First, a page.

Europe’s Bonds Fluctuate as Strong Regional Data Clash with U.S.

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European government bonds swung between gains and losses after stronger-than-forecast manufacturing reports across the region vied with data that missed analysts’ predictions in the U.S.

German bunds rose with Treasuries after a report showed U.S. manufacturing cooled in July. That reversed an earlier decline as euro-area manufacturing expanded by more than initially estimated, damping investor demand for the safety of fixed-income assets. Longer-maturity bonds of France and Austria underperformed their shorter-dated peers as investors prepared for debt sales from five of the euro zone’s governments this week.

“In light of the focus on longer-dated bonds on offer, we do expect some pressure on the ultra-long end,” said Hendrik Lodde, a fixed-income strategist at Frankfurt-based DZ Bank. “Especially after the recent bullish flattening, which had been driven by sinking inflation expectations due to commodity prices dropping.”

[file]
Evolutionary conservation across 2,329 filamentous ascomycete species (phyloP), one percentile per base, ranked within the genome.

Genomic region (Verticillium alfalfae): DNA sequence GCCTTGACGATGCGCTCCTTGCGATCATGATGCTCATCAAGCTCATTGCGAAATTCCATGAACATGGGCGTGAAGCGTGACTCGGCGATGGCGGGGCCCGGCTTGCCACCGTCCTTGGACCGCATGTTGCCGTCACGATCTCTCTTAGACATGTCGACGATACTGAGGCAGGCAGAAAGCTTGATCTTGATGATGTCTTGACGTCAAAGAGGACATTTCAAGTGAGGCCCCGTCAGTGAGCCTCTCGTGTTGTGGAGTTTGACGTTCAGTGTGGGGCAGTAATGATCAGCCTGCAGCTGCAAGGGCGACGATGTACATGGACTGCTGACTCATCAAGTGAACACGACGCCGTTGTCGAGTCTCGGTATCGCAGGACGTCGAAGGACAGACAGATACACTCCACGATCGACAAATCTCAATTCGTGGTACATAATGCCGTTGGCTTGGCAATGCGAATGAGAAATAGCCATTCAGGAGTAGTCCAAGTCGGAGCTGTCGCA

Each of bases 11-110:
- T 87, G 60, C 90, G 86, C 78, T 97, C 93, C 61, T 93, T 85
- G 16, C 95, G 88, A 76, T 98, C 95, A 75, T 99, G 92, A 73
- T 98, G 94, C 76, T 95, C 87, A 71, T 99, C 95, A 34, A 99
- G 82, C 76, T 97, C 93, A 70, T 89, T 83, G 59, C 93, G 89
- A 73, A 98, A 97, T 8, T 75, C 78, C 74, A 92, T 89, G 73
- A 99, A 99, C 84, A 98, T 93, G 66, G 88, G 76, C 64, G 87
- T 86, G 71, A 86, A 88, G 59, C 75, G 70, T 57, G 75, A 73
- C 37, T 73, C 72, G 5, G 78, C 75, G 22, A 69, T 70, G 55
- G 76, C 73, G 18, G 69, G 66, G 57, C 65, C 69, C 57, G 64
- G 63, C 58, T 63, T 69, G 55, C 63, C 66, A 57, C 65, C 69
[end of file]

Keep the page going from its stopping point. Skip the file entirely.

German 10-year bunds yields fell two basis points, or 0.02 percentage point, to 0.63 percent as of the 5 p.m. London close, after rising as much as three basis points. The 1 percent security due in August 2025 rose 0.155, or 1.55 euros per 1,000-euro ($1,096) face amount, to 103.60.

Spanish 10-year bonds declined the most in the region after the nation’s Treasury announced it will sell between 4 billion euros and 5 billion euros of debt later this week.

Bond Auctions

Austria is scheduled to sell securities due in 2025 and 2044 on Tuesday. France auctions bonds maturing from 2023 to 2060 this week. In previous years, the French debt agency has canceled August sales due to the summer lull.

Markit’s euro-region manufacturing index slipped to 52.4 from 52.5 in June, beating the initially reported reading of 52.2. A figure above 50 marks expansion.

In the U.S., the Institute for Supply Management’s index fell to 52.7 from a June reading of 53.5 that was the fastest since the start of the year.

“During the Greek crisis, I was concerned that the uncertainty would weigh on the real economy but, at least in core countries, that doesn’t appear to have been the case,” said Peter Chatwell, a rates strategist at Mizuho International Plc in London.

Core securities “are expensive relative to my measures of fair value, and I think the better trade to have on at this point is periphery spread-tighteners,” he said.

The premium investors demand to hold Italian debt over bunds was little changed at 1.14 percentage point, almost the narrowest in three months.

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